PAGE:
The Phils salvaged the season series against the Brewers yesterday afternoon behind the bat of Ryan Howard. Like Pat Burrell, but probably a bit less understated, Ryan is a rather impressive season. Many wondered if he would succumb to a sophomore slump or if he would continue to struggle against lefties. Neither have been an issue and after the first two months of this season, he has validated the Jim Thome trade, despite Thome’s hot start for Chicago.
If Ryan stays on the home run pace he has set thus far, he will have 56 homers by October. Five of his 17 homers this year have come against lefties whereas last season he hit only 1 out of his 22 against them. This point in the season marks a good date to offer comparisons between this year and last as the amount of at bats are similar:
2005 – 1 HR, 3 RBI, 2 BB, 26 K, .148 / .175 / .246
2006 – 5 HR, 10 RBI, 2 BB, 17 K, .310 / .328 / .534
Quite the improvement. Phillies.com also likes to point out that 10 of Howard’s 12 home runs at CBP have been hit the opposite way.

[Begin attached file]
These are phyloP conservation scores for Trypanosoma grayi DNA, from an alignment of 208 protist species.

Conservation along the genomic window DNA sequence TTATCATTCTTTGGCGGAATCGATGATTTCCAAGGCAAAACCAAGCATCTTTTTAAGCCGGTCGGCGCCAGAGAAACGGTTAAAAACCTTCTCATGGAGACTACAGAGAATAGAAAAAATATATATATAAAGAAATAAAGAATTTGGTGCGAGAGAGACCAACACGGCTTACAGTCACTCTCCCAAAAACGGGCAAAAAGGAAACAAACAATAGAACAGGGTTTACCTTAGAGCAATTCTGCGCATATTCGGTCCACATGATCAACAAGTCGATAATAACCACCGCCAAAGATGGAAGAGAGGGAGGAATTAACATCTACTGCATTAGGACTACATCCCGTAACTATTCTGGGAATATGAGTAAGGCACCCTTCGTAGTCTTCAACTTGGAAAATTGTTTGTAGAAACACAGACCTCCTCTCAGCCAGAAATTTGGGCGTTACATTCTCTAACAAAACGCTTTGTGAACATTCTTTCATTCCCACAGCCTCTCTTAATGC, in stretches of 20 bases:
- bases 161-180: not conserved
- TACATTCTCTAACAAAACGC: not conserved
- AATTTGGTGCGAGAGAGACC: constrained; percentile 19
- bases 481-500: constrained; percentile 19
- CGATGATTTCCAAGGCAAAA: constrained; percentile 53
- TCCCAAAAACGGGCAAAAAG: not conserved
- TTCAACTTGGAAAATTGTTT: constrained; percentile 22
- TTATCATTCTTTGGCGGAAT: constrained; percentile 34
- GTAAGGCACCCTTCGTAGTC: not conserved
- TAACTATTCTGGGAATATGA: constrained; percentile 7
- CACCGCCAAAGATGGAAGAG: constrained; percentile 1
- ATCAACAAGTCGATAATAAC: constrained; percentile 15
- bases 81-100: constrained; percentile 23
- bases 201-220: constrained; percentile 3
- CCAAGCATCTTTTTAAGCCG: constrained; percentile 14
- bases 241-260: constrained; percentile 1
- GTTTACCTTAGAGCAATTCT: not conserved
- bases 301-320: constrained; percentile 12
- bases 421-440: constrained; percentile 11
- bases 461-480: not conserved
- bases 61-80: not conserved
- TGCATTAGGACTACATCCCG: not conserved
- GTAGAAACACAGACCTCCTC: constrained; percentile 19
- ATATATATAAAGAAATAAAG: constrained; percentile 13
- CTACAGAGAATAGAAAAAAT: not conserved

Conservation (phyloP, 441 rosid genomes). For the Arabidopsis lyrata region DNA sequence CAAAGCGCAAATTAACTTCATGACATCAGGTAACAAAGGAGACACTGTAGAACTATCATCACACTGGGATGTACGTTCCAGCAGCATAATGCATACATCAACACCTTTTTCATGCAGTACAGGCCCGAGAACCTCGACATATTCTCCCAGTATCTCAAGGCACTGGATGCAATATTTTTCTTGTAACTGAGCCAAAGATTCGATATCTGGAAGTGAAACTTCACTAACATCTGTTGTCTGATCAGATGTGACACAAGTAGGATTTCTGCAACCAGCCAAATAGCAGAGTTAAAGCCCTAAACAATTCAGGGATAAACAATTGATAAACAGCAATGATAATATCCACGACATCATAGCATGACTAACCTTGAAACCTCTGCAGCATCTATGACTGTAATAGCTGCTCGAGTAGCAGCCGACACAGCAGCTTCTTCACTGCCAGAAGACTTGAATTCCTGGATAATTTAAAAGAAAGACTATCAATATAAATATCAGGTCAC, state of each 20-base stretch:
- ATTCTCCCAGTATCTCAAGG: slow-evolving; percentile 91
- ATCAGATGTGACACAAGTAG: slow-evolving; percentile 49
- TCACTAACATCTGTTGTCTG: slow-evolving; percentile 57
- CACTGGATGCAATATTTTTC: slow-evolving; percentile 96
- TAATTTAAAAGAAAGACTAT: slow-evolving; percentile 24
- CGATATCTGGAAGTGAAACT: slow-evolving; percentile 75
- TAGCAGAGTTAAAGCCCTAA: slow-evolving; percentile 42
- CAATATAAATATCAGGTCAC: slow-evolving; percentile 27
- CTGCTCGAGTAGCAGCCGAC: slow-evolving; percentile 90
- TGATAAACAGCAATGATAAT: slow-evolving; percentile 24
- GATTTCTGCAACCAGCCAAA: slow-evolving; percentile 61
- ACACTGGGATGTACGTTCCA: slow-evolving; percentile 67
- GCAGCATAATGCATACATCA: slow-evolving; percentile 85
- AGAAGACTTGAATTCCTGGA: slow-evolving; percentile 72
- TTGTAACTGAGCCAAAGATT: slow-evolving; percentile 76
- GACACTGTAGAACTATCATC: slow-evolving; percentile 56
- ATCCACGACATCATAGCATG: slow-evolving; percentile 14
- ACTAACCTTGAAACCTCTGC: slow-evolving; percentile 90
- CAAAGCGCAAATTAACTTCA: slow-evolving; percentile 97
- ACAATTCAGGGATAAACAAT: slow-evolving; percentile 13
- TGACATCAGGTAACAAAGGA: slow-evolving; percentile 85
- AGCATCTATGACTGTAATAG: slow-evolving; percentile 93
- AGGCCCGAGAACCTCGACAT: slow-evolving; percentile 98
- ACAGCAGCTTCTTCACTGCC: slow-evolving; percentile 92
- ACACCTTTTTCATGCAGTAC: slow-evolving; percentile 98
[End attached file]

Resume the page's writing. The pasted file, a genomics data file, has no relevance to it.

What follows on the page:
The Phils yesterday were also aided by a solid start from Ryan Madson who recorded seven strikeouts while only allowing two earned runs over the course of five innings. With Cole Hamels not except back until June 7th, Madson will likely get another shot at starting. The question is then, if Madson pitches brilliantly or even more than adequately, will Charlie consider giving him his starting job back? The skipper responded, "When that time comes for us to make a decision, that’s what we’ll do. I never rule anything out. I say that because I mean it." This would of course mean demoting Cole or perhaps even Gavin Floyd to make room.
In the wider baseball world, a few publications have mentioned the Phillies. The latest release of Win Shares rankings by The Hardball Times has Bobby Abreu and Chase Utley tied for fourth in the league with 10 Win Shares a piece. Baseball Prospectus devoted an entire article to the mismanagement of the Phillies relief pitching in last week’s 16 inning loss to the Mets. One quote pretty much sums it up, "That’s simply a failure by the man in the dugout." Lastly, according to ESPN’s Game Score, Jon Lieber has pitched the fourth best game in the NL this season. His May 13th outing against Cincinnati won him the honor. He will try to replicate that performance tonight against the Nationals. He’ll have his work cut out keeping the ball in the park as Alfonso Soriano and Nick Johnson have been hitting the ball extremely well and plenty far.